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Gungnir Preview

Say goodbye to two friends in one go.

While the PS Vita is struggling to build up its sales numbers, new game releases for the PSP have still dwindled to almost nothing.  Gungnir is one of the few games set to dribble out for the system this year, and it looks like a good reason to spin up your UMD drive once again.  A strategy role playing game that promises to touch on some heavy topics like racism and class struggles while throwing in some mechanics new to the SRPG genre, Gungnir is the latest and possibly final entry in the Dept. Heaven series.

Really, calling the Dept. Heaven games a series is a bit of a stretch.  Of the three games released prior to Gungnir, the only real common link between the different games has been the locations.  There has certainly been little to bridge the different entries from a gameplay perspective.  Episode I, known as Riviera:  The Promised Land, was primarily an RPG with a bit of dating sim mixed in.  Episode II, Yggdra Union:  We’ll Never Fight Alone, pointed the series in the tactical RPG direction, where it has largely remained.  The next game to get released was Episode IV, Knights in the Nightmare, and threw the whole genre for a loop by adding in some real time strategy and bullet hell shooter components.  Other than those three games, Episode III is a rumored MMORPG, and the rest seem to be mere placeholders between Episode IV and Episode IX - Gungnir.  Perhaps the developer is wrapping up the “series” and Gungnir is its swan song, but Sting has made no such announcement.

Filling in the series’ episodic gaps in the future would certainly be interesting, but for now, all focus should be on what Gungnir has for us.  There’s the promised story line that deals with tough issues like racism and inequality, which should fit easily into the setting around the Gargan Empire, where the poorer class is rising up against the aristocrats in an armed rebellion.  A member of the Daltan ruling class, Alissa, gets caught up with Guilio of the ghettoized Leonicans and joins their cause - no doubt to provide a vector to look at how the two groups view each other.  During the rebellion, Giulio is bestowed with the Gungnir - a spear from the god of battle himself - that allows the tide of war to shift and give the rebellion a chance at victory.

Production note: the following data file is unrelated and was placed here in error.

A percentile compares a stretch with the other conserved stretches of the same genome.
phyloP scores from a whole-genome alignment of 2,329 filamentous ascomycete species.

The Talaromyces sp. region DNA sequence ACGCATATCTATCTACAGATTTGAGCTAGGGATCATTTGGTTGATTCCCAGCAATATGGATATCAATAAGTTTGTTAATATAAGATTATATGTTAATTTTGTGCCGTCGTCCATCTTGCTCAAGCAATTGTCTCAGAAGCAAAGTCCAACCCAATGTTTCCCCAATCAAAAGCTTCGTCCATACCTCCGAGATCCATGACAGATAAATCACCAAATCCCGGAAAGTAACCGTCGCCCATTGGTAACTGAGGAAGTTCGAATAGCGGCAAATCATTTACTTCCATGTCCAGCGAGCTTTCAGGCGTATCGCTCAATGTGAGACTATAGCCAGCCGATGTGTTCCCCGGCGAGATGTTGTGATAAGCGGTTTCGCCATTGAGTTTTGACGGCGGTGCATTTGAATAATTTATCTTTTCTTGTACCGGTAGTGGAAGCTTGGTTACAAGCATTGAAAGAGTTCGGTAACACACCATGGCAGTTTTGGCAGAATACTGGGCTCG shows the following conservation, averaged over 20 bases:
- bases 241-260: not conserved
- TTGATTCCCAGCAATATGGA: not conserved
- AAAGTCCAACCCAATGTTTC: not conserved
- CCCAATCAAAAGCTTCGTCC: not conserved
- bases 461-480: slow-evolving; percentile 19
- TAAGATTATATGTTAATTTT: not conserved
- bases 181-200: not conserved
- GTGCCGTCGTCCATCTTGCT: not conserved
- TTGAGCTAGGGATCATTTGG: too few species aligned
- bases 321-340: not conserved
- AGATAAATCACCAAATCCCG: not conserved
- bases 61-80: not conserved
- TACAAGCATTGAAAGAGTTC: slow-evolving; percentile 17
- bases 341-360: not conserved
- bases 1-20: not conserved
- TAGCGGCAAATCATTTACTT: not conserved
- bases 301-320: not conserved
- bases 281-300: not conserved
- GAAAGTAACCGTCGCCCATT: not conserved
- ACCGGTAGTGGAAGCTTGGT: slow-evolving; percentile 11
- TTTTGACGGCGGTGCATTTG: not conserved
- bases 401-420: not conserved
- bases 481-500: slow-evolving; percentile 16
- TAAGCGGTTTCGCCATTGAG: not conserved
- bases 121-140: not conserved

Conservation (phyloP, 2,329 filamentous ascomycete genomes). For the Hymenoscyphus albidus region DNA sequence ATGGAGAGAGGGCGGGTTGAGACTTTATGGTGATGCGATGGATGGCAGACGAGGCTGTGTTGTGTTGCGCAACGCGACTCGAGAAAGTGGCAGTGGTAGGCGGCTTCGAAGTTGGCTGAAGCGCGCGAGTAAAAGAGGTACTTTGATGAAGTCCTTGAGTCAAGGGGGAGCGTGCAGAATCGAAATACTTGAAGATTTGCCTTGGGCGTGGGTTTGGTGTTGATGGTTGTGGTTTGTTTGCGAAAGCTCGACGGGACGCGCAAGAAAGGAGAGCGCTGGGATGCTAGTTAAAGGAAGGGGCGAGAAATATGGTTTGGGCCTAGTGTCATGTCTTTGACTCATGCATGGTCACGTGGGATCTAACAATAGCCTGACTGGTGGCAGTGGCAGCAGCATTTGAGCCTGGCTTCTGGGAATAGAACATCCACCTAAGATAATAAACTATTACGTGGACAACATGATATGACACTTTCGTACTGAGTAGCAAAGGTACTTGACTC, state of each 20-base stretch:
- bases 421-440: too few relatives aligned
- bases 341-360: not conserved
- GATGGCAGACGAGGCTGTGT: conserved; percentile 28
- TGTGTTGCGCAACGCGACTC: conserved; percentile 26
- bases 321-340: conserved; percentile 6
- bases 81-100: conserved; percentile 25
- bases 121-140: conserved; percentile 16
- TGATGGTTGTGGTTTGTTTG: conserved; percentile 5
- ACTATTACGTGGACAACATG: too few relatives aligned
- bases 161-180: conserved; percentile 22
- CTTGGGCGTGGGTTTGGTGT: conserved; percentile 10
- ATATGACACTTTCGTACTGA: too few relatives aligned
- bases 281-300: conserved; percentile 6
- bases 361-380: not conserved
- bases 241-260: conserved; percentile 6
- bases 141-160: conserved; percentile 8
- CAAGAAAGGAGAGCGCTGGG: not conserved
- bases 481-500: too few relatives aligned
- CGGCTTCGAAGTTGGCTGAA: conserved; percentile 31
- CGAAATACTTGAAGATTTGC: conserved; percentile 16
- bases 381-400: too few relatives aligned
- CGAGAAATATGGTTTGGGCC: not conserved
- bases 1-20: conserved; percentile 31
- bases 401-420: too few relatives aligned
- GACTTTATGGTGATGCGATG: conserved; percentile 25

You will be guiding Giulio and his band across a landscaped grid to battle the Daltans with a fighting system that promises to be engrossing and intricate.  The whole experience is all about the combat, with little to explore and story tidbits only popping in as you advance.  Each battle allows you to bring in three or four characters, all under orders from a chosen leader.  The leader must survive each conflict or the battle will be lost, regardless of the state of the other party members.  Typical SRPG turns are used in Gungnir, but the twist is that each character has an action sequence bar that must be filled in order to participate when your team’s turn comes around.  Not enough juice in a character’s action bar when it’s your turn means that character will have to remain idle until the next round.  Different maneuvers require a different amount of the action gauge, so each of your party members’ actions will have to be thoughtfully considered.

The other big delineator between Gungnir and other SRPGs would be tactical points.  You gain tactical points as you occupy key areas of the map - geographical features like hilltops and bridges.  Acquiring tactical points allows you to perform special actions like unleashing siege weapons or looting fallen enemies.  Tactical points are also used to perform “beat orders” which let you gang up on enemies and “boost orders” that let one unit’s skill supplement another with benefits like speeding up their action gauge.

These tweaks to typical tactical RPG tropes make Gungnir look like it will stand apart from other games in the genre, even if the aesthetics and soundtrack are nothing revolutionary.  If you do give the game a try and find yourself sucked in and wanting even more, there’s a new game plus mode to draw you back in all over again.  Whether you’re new to the “series” or have played through all of the previous games, Gungnir seems to have plenty of innovative ideas to make it a safe bet for anyone interested in strategy RPGs.  So, go ahead, crack open that neglected UMD slot and give your PSP one final hurrah. You won't have to wait long, as Gungnir comes to PSP June 12, though you'll probably want to seek it out soon, as PSP is rapidly becoming a limited engagement.



Julian Titus Senior Editor

06/10/2012 at 04:13 PM

I have this bad habit of buying RPGs for my portables and not playing them. But I may be picking this one up anyway.

Travis Hawks Senior Editor

06/10/2012 at 09:10 PM

It's an Atlus game...  if there is ever a chance you will play it, you have to buy it at release.

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